My first real recollection of the use of chaos theory was from the movie Jurassic Park. Based on the book by Michael Crichton, Jeff Goldblum played the role of Dr. Ian Malcolm, a chaos theorist. A chaos theorist uses mathematical models to determine if changes in initial conditions can cause wild and unpredictable results. One of the most common uses is the butterfly effect, where if a butterfly flaps it wings, weeks later the result is a hurricane. Throughout the movie Jurassic Park, Dr. Malcolm claims chaos theory is in action.
So this got me thinking, how does chaos theory relate to business process management? Are we trying to make sense from nonsense? If you look at chaos theory from a business process management perspective, probably the number one reason a client engages your services is because of chaos within their current processes. The current processes may be providing unpredictable results, everyone is doing something different, IT systems don’t support the process the way they are supposed to, and the list goes on and on. So you come in and help the business to identify their business problem(s) and determine a BPM solution to solve the business problem(s). You document the current state, analyze the business processes for improvement opportunities and design a future state that the organization will utilize. The new process has metrics so we can measure the outcome and control the process, everyone is trained to use the new process, they are sold on the benefits of this new process and of course, the IT systems are upgraded to support the process through process automation and providing timely and quality data. You are claimed a hero and leave for your next business opportunity.
So what happens? Chaos rears its ugly head and the business changes how they do business in order to survive and grow. The management team changes. Processes are not reviewed or updated. Metrics are deemed not trustable thus ignored and the IT systems are not changed to keep up with the business change, resulting in manually maintained spreadsheets, databases and documents. So you are engaged again to bring the processes up to date and engage IT to update or change the systems based on the requirements of the new modified process. Management is engaged and the organization adopts the new process. Success again is declared and off you go again. Want to take a guess at what happens next?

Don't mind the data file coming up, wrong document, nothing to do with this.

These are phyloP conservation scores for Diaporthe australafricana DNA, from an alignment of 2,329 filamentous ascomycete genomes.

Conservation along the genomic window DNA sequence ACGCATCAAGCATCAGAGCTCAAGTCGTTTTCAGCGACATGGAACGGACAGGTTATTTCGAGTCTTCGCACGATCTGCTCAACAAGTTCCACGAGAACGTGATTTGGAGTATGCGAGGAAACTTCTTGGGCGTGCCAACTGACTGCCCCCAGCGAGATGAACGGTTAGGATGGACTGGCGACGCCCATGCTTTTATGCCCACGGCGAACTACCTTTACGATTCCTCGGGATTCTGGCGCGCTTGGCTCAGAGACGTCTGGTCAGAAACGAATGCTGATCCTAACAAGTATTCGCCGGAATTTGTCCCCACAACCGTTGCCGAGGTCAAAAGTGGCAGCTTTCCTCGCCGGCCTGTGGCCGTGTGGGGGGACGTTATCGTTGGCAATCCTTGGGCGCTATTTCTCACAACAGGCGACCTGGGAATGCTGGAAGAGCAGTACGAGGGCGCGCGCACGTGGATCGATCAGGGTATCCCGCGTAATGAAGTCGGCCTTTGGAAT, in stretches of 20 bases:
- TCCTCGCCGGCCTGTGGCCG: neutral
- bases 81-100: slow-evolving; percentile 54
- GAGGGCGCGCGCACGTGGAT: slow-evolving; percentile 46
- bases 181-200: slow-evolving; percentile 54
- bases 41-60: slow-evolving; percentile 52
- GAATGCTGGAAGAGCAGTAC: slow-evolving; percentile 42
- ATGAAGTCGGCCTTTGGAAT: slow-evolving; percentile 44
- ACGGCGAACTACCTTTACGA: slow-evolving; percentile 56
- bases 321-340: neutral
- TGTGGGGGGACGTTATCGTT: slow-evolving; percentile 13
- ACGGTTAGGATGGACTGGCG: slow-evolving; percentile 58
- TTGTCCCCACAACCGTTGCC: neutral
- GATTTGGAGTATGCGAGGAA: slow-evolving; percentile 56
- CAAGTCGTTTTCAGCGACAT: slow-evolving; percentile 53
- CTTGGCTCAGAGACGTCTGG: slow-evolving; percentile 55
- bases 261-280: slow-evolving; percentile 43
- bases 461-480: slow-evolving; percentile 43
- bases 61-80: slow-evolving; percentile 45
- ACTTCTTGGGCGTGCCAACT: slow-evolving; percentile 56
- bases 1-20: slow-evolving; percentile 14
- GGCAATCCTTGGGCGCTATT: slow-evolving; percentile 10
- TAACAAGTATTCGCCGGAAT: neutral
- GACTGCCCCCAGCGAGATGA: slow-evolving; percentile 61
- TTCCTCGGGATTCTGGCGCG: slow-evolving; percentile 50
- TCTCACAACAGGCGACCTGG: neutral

If this is BPM chaos theory, then can we avoid it or at least minimize the impact? I believe we can if we identify, train and reward process owners. There should be a process owner for each business process or group of related business processes and include in the process owners compensation plan, rewards for process performance, hopefully based on process metrics. This will not eliminate chaos; remember small things can result in a big impact, but with at least a process owner, the process won’t go ignored and end up in “total chaos”.
What do you think about this?